The program is produced by the Phillips’ production company that is based in Dallas.

The couple go out and travel throughout the state together and find heart-warming stories about different people and that’s been their favorite part about doing Texas Country Reporter.

“We get to go out and travel Texas together as a married couple and we meet incredible people each and every single day,” Kelli Phillips said. “You turn on the news and you think the world is coming to an end. We get to go out there and meet and talk and visit with the fabric of Texas and that’s what we love. One of the things that people say is ‘oh you’re on television so this must be about y’all.’ This isn’t about us. We’re the fortunate ones that get to share other peoples’ stories and the people we meet, that’s who the show is about.”

Traveling all over the state for the last 50 years, it’s safe to say that Bob and Kelli Phillips have been in the Permian Basin a couple of times.

“We’ve not only been to every county, we’ve been to every town,” Bob Phillips said. “We’ve done, I could not tell how many stories, in the Permian Basin. We’ve done a lot. We were just in the south plains out of Lubbock, doing 15 stories for next season.”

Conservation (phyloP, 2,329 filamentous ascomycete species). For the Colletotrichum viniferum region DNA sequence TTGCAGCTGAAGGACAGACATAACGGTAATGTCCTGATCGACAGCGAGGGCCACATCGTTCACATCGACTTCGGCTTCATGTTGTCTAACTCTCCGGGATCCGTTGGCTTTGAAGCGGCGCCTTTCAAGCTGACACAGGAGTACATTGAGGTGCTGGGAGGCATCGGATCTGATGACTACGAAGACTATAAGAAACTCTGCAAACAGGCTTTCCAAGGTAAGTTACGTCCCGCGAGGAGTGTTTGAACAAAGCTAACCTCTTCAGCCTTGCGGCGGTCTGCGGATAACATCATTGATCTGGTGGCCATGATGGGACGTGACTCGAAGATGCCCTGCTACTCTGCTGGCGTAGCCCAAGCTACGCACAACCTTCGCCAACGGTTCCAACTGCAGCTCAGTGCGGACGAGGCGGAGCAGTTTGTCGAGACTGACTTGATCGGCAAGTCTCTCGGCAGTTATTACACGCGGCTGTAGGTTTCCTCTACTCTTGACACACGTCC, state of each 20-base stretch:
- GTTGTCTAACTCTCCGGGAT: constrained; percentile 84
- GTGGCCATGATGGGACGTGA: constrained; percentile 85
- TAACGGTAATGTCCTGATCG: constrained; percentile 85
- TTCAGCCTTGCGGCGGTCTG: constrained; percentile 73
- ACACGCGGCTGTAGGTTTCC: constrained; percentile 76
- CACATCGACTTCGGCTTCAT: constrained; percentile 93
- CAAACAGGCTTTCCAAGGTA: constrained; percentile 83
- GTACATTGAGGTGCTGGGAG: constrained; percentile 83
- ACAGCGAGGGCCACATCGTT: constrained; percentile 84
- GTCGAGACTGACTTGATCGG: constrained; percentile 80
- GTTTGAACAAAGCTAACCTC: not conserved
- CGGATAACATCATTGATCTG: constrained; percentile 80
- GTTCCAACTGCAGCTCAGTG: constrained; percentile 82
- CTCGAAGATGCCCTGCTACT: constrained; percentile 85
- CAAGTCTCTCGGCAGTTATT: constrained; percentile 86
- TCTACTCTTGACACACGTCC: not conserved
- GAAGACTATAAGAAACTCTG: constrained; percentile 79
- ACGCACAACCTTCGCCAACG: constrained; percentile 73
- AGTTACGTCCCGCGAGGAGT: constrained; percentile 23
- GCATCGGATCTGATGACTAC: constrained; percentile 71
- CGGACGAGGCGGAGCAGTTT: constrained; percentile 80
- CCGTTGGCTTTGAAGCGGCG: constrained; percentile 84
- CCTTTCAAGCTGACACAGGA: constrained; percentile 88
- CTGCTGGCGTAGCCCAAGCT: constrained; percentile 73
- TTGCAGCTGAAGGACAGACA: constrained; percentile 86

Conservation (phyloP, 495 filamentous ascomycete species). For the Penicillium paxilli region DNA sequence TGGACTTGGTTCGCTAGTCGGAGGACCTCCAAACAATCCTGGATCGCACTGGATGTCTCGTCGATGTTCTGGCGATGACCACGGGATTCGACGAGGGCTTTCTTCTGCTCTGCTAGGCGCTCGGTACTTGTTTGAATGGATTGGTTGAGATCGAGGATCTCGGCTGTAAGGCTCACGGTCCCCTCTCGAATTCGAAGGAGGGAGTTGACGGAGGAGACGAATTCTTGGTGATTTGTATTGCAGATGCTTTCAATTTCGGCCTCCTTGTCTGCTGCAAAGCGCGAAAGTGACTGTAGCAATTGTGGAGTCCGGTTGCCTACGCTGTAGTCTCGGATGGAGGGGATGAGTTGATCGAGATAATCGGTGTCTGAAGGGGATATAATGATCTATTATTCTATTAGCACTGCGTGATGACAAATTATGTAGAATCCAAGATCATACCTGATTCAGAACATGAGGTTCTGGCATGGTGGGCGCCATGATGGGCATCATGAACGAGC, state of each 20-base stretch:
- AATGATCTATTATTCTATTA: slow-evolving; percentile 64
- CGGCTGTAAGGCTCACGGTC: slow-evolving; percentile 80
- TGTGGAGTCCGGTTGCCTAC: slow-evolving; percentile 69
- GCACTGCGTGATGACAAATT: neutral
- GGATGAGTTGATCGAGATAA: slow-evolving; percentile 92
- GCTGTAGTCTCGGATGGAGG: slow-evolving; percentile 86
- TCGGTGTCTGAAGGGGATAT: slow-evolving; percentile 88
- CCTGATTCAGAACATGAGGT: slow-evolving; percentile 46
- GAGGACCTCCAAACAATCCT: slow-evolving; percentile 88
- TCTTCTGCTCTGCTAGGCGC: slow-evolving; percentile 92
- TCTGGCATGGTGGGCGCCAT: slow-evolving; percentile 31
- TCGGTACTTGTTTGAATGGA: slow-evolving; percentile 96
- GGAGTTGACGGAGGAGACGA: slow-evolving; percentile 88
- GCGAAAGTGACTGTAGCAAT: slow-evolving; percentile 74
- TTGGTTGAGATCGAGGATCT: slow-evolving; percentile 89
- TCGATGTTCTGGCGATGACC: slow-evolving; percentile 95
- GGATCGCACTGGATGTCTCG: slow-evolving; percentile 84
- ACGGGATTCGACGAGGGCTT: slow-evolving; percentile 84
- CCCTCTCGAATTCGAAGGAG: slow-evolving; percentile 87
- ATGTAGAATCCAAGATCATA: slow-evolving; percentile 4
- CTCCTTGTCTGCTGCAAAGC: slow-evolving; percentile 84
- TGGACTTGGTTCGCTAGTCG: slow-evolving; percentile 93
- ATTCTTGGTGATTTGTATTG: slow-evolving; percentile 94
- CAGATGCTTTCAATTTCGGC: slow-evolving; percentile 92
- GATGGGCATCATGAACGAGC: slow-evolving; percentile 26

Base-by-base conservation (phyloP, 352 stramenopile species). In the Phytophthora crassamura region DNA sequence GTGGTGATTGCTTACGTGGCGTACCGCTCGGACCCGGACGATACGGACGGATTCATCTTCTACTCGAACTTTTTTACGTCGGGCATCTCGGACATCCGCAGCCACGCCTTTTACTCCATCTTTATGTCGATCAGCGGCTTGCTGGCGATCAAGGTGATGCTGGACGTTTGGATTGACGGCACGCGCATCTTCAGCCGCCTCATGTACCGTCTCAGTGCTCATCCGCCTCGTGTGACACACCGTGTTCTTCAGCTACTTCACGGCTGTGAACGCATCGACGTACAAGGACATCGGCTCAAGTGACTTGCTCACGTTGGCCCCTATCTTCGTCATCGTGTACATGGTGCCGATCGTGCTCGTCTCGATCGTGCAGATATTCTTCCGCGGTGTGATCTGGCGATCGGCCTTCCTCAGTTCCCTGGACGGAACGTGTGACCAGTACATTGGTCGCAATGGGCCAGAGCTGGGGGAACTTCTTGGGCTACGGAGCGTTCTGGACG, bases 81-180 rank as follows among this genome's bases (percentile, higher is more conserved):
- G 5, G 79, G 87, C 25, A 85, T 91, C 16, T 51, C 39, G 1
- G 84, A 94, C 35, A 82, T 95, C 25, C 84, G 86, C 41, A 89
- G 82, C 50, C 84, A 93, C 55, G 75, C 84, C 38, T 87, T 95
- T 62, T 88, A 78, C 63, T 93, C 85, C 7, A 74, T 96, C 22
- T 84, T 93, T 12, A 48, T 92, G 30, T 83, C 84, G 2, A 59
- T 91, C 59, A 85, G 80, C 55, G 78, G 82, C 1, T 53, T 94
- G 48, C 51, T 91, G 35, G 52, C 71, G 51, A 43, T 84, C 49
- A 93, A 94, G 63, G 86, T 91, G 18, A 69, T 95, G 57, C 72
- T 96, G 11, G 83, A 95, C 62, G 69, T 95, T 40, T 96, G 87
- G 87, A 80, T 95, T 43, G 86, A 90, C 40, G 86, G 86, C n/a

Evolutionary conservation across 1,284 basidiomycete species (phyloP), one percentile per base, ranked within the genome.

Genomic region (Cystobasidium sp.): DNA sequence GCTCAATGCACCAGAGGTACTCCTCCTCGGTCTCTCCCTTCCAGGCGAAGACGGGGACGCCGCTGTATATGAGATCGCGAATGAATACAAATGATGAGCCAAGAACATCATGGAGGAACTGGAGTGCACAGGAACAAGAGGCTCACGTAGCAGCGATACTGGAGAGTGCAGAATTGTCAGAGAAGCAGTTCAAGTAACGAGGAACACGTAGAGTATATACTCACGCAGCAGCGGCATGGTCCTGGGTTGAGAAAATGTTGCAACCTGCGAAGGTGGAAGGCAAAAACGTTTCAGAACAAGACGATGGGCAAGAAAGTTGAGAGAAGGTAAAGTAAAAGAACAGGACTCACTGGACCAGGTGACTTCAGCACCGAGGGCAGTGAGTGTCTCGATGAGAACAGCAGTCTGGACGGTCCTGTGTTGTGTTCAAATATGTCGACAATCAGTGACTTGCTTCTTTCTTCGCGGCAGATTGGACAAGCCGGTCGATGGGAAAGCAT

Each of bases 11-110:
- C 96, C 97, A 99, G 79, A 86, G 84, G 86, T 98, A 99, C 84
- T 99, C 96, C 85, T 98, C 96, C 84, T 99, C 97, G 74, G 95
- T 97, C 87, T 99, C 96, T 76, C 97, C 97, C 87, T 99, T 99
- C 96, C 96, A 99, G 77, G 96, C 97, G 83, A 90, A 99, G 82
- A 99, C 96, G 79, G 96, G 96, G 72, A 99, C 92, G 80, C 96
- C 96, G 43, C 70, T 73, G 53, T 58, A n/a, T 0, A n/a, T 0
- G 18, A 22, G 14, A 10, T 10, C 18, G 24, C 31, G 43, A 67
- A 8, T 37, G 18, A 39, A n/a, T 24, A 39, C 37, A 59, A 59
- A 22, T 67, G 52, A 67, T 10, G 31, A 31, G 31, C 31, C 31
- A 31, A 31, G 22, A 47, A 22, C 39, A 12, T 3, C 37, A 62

Bob Phillips says one of the reasons he and his wife love coming to Odessa is the lack of humidity.

“It’s dry and we like that,” Bob Phillips said with a laugh. “That area is the true epicenter of entrepreneurism. It’s based in the oil fields and those businesses but is so much more than that. There are people out there that are self reliant and people who know how to work together with other people. They’re people that know how to make things and do things and make them happen. We love the kind of people that we meet in that area and we’re hopeful that we can meet some of those people at this symphony.”

As Bob and Kelli Phillips celebrate 50 years of the Texas Country Reporter, they say that despite times changing, they’ve always kept the format the same throughout the year.

“We really haven’t changed,” Kelli Phillips said. “We’ve kept up with the technology but other than that, we’re still telling the same stories that we’ve been doing about people.”

If you go

  • What: A Texas Tribute.
  • When: 7:30 p.m. March 19.
  • Where: Wagner Noël Performing Arts Center.
  • Where to purchase tickets: